When I first started working, I liked to be at my office early. I liked the quiet and the ability to work uninterrupted. I would often put in a 12-13 hour days and would work on the week-ends.
But there has to be more to life than work.
After I got married, I continued to work the same hours or longer during the week but on the week-end, my husband and I were enjoying spending time together. We both had demanding jobs, but wanted to have time together.
This was the time for us.
And then we got pregnant and all of a sudden, I was in and out of medical appointments and towards the end of my pregnancy, I was having weekly appointments. And when you are pregnant and leaving for appointments, no one dares to comment, so life continues.
But then I was on maternity leave and having a busy legal practice meant that I had to stay connected with clients to ensure that I had clients to return to when my maternity leave ended. And so often, I was doing a telephone meeting, with one baby (I had twins) who refused to sleep during the designated nap time. And the guilt slowly starts to seep in. You feel like you are letting everyone down, and no one is thinking this but you (hopefully)!
And during my maternity leave, we decided to move from the City to the suburbs which meant that my commute time was going to be more than doubled. And the ability to be at the office early, was no longer. I was now governed by a new schedule, taking into account my commute to work and ensuring that my day included time with my kids. And so to make it home for 6pm and take over childcare, I started that early departure from work at 5pm. And everyday, I would try to leave without drawing any attention to my departure and would pray that no one would look for me or need me for something. It starts to drain on you, this daily covert exercise.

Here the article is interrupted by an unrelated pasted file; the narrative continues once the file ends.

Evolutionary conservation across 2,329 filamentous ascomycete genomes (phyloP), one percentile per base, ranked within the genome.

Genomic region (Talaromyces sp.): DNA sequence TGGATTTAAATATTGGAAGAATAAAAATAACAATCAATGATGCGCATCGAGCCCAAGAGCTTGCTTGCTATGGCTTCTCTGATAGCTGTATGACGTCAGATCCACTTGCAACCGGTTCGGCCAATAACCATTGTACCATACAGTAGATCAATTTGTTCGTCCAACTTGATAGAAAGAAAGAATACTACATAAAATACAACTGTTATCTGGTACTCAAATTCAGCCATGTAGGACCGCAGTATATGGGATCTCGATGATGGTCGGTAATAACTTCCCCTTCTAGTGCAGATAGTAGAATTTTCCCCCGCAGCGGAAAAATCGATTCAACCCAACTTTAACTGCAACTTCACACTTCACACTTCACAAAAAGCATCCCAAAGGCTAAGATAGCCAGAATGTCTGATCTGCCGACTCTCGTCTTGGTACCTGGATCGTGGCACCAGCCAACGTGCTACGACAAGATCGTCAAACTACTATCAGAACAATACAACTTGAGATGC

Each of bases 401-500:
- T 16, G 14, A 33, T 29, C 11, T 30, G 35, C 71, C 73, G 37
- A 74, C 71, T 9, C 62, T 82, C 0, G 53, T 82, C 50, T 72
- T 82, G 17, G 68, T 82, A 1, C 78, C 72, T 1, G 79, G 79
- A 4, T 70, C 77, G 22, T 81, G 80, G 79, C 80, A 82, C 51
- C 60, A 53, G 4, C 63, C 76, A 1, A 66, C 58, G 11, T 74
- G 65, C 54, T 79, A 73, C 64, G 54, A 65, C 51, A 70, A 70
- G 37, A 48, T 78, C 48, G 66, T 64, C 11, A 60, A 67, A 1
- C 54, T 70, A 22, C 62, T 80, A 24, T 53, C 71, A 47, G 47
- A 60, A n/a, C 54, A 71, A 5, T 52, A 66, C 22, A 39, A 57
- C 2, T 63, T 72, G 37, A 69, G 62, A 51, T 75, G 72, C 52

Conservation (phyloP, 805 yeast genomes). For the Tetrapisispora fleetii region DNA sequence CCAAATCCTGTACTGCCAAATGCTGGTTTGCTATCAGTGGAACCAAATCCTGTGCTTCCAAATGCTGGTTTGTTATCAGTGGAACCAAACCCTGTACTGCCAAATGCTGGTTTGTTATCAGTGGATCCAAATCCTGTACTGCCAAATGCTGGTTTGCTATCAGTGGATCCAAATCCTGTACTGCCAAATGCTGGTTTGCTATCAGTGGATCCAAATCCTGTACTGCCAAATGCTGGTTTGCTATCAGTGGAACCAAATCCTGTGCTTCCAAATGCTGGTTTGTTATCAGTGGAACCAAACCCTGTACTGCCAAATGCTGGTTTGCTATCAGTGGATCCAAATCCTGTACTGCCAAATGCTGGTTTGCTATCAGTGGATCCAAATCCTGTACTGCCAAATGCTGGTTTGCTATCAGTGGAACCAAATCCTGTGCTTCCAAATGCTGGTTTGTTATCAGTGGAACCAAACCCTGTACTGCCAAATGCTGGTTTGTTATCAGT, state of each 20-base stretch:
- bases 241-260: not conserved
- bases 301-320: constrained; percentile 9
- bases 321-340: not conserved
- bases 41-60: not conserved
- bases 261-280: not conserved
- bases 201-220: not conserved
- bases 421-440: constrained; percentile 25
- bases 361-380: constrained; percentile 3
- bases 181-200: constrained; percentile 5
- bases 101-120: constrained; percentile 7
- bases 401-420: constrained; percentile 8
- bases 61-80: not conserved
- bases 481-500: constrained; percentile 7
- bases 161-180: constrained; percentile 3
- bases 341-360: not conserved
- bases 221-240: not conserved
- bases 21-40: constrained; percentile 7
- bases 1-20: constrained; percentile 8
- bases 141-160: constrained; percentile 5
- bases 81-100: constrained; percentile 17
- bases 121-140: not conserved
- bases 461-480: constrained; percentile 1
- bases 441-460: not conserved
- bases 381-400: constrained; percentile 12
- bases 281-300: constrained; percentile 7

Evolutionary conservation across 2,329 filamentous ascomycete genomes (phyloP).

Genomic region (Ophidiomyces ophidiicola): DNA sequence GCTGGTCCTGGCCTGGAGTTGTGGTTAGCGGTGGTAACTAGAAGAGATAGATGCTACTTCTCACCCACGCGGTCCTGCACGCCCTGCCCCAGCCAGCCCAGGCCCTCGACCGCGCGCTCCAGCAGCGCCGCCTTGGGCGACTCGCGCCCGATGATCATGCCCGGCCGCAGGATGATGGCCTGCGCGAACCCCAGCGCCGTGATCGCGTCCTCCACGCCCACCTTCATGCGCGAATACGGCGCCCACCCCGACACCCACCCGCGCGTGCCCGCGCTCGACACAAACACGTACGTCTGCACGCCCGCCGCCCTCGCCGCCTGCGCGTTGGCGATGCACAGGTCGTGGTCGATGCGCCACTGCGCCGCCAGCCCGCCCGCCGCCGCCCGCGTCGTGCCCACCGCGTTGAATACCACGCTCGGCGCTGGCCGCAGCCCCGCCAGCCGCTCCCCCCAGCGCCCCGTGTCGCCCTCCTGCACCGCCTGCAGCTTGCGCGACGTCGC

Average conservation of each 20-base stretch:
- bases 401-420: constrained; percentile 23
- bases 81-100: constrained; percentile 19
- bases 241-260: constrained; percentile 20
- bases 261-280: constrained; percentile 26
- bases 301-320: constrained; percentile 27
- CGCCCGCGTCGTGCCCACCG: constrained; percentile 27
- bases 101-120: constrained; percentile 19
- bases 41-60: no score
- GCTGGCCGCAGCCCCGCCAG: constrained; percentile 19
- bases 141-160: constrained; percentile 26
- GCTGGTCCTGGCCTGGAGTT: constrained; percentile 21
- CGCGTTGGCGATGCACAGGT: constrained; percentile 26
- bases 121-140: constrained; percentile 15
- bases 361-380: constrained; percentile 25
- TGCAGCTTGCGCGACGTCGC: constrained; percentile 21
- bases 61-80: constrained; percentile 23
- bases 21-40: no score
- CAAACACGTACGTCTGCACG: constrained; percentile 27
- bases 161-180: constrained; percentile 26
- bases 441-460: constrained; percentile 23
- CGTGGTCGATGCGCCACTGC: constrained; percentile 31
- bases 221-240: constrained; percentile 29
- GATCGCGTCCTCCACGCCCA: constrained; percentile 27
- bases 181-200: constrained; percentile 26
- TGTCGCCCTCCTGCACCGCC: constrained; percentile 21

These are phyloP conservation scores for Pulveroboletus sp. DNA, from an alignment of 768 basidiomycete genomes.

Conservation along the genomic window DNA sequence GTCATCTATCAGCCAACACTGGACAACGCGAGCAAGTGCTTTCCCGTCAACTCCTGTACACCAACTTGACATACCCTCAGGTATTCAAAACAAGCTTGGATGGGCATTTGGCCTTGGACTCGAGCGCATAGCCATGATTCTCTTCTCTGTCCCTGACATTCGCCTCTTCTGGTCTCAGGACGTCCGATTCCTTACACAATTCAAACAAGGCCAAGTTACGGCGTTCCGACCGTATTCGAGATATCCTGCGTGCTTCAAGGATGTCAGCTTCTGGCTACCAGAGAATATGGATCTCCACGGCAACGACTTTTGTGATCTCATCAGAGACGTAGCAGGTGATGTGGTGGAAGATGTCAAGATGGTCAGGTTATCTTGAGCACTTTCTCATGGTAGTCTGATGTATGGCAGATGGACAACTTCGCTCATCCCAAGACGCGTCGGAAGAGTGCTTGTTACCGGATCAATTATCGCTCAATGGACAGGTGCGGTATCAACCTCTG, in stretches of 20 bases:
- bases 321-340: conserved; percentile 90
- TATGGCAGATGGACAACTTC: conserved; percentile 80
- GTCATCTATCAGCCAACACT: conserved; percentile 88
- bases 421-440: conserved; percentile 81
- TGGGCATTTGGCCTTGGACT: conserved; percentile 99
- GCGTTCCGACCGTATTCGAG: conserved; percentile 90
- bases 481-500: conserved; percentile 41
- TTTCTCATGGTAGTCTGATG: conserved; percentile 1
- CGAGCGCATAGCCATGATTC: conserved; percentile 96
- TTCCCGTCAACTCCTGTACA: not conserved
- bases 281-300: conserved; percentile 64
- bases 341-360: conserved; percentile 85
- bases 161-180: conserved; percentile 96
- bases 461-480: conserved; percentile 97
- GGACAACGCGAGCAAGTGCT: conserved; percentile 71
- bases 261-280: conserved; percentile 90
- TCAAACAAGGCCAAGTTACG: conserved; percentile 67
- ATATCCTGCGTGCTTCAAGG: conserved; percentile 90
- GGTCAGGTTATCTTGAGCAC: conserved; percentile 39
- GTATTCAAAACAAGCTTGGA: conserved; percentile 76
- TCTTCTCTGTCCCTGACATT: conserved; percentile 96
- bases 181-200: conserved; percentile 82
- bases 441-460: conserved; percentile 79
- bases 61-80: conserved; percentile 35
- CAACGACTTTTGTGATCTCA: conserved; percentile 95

I have read that many mothers enjoyed not having to deal with this part of their day, as a result of the pandemic and working from home and I totally understand and relate. And I am sorry – but this is still a female issue. If a male colleague leaves early for childcare or to take children for an extra curricular activity, they are still revered for being great dads. On the other hand, when a woman has to leave early, the sentiment expressed in the Corporate world is – this is why you try to avoid hiring young women or mothers – because they always leave early, their kids constantly need them – you name it!
And now, I am at a stage in life where my kids are older and more independent, but still need us for key things. Due to the pandemic, we no longer are receiving assistance in terms of childcare and my husband is the superstar who is taking them to and from school and we are sharing the responsibilities at the house. In the mornings, my girls, who have long hair, still need help doing their hair. Because of this, I get into the office (switched to an office closer to home), still later than I would like. However, I no longer skulk into the office trying to hide the fact of when I get in. And I am no longer feeling guilt for spending time with the kids in the morning. Because in 1 or 2 years, when the girls are able to do their hair on their own, I will be able to move my timings up and might be in the office earlier.
And so for this period of time, which in the grand scheme of life, is short, I am no longer feeling guilt for leaving work to make it home for whatever activity they have or to deal with….whatever. Because in the blink of an eye, they will be out of the house, moving forward with their lives and I never want to be in a position looking back, wishing I had made time with them, activities with them – just anything… more of a priority. I don’t want to have those moments. And so, I have come to that understanding with myself, that this is where I am, at this period of time and like anything, it changes quickly – you have to adapt.
But that’s just one Diva’s view!